One must ask whether we will still be a free enterprise nation and whether we will still have economic freedom. America is on the cusp of having a government-run economy. President Obama is transforming America into something very different than the land of the free and the land of opportunity.

    We know where that transformation leads. There are other nations that have chosen that path. It leads to chronic high unemployment, crushing debt, and stagnant wages.

    I don’t want to transform America; I want to restore the values of economic freedom.

    via powerline

  • veryretired

    One of the most commonly held snobbisms of people who eat, sleep, and breathe politics is how stupid and uninformed the average citizen is.

    But, while the person who works in a bakery, or runs a small business, or does any one of a million types of work that have all sorts of complexities and responsibilities, might not know all about the political obsession du jour, he or she does notice when the political intrudes into their lives.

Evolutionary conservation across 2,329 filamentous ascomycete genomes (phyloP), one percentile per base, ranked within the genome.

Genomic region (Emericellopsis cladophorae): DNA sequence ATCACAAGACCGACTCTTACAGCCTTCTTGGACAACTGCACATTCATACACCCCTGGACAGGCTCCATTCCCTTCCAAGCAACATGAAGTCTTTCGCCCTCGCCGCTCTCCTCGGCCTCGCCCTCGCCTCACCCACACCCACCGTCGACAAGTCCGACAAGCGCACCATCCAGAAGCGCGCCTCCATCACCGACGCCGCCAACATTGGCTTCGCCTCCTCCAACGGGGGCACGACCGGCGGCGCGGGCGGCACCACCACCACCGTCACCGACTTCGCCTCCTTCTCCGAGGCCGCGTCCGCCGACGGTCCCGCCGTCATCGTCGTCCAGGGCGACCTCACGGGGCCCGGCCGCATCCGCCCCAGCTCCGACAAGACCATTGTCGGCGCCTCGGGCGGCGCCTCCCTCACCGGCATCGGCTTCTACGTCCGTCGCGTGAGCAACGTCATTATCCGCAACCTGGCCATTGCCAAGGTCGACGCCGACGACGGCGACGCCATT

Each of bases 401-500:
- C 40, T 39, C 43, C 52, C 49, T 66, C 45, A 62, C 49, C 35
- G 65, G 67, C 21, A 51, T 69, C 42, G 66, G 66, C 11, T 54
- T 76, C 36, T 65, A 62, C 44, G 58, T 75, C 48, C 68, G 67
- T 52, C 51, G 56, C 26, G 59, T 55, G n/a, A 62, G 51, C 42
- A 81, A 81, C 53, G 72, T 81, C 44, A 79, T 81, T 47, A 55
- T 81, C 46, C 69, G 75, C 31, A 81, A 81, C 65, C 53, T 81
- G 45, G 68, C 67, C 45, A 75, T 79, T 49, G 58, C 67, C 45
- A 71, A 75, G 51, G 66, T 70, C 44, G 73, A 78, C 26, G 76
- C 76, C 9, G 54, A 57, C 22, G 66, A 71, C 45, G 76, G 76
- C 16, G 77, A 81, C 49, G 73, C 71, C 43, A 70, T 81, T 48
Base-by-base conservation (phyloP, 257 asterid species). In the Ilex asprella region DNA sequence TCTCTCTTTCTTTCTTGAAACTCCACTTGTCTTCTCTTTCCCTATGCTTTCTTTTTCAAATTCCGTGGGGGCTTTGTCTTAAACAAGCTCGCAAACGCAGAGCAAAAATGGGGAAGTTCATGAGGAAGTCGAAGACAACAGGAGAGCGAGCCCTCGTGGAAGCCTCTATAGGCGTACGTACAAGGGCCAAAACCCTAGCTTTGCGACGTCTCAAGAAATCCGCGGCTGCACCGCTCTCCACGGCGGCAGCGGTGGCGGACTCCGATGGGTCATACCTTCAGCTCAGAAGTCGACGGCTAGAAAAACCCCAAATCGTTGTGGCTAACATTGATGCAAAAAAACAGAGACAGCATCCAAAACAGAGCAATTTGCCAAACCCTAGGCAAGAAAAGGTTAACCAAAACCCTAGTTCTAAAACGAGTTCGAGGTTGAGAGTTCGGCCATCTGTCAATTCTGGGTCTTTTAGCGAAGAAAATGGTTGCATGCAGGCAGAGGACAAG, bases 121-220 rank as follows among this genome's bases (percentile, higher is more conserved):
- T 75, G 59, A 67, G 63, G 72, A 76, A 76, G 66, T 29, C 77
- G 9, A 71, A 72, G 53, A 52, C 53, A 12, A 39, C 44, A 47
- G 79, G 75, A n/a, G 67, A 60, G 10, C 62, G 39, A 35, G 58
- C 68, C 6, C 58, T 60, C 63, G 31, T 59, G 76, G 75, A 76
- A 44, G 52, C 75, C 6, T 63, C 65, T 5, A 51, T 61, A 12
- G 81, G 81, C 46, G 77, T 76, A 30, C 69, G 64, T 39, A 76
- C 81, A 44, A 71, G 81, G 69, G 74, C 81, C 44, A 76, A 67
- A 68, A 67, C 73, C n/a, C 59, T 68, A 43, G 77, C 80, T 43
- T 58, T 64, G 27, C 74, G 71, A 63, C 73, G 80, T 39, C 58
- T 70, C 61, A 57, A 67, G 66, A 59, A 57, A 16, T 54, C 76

The people who have constructed a global economic system, a global communications and transportation system, who can administer enormous payrolls and product lines, and can make dozens of decisions about their personal and business lives on a daily basis, are not stupid or uninformed about those things that are important to them.

    They just don’t share the political geek’s obsession with every nuance of this law or that appointment, or some other bit of political hoopla that all the geeks are consumed by this week.

    What we have been seeing these last few years is the spectacle of many, many ordinary people deciding that they will take an active political path for the first time in their lives.

    Part of the reason for this development is the grotesque obstructionism of the current regime and its various environmentalist followers toward any improvement in the energy situation.

    They’ve heard all the blather about this crisis or that new green energy source, and how all it will take is patience and enormous subsidies to reconfigure our economy, but then they get their home utilities bill, and their gasoline credit card bill, and they realize something has gone badly wrong.

    We saw it in 2010, we’ve seen it in this election cycle as incumbents are repeatedly challenged, and we saw it yesterday in Wisconsin.

    Ordinary people are not stupid, not at all. They can tell that political things are out of control, and that certain pols and the ideas they preach are the cause of many of the problems